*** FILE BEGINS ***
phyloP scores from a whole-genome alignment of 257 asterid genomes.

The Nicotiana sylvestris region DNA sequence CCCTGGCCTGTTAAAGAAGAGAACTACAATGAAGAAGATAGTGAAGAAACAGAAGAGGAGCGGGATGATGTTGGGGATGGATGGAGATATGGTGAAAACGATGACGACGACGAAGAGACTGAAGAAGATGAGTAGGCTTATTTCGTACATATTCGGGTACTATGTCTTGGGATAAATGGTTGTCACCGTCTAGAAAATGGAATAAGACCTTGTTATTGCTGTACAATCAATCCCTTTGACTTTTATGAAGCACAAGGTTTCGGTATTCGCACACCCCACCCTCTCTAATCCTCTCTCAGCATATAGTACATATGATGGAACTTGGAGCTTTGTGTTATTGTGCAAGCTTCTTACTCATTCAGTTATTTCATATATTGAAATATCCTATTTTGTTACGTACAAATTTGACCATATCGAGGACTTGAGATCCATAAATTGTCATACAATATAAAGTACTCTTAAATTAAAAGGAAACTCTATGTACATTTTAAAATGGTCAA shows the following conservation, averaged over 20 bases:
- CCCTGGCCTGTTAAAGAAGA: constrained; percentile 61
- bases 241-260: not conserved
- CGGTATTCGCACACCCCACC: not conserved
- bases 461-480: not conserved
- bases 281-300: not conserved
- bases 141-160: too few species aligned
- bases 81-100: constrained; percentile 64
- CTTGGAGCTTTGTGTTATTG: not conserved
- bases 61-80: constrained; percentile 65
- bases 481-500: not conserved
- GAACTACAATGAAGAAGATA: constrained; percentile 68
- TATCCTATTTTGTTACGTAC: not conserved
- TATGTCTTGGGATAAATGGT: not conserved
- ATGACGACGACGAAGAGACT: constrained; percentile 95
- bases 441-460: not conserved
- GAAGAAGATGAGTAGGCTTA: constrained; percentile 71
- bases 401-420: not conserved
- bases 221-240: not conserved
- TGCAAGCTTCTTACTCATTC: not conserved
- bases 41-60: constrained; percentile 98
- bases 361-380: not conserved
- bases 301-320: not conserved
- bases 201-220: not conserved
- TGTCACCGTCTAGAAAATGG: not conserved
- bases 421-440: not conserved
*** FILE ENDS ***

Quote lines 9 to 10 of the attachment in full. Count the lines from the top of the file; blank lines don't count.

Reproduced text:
- bases 81-100: constrained; percentile 64
- CTTGGAGCTTTGTGTTATTG: not conserved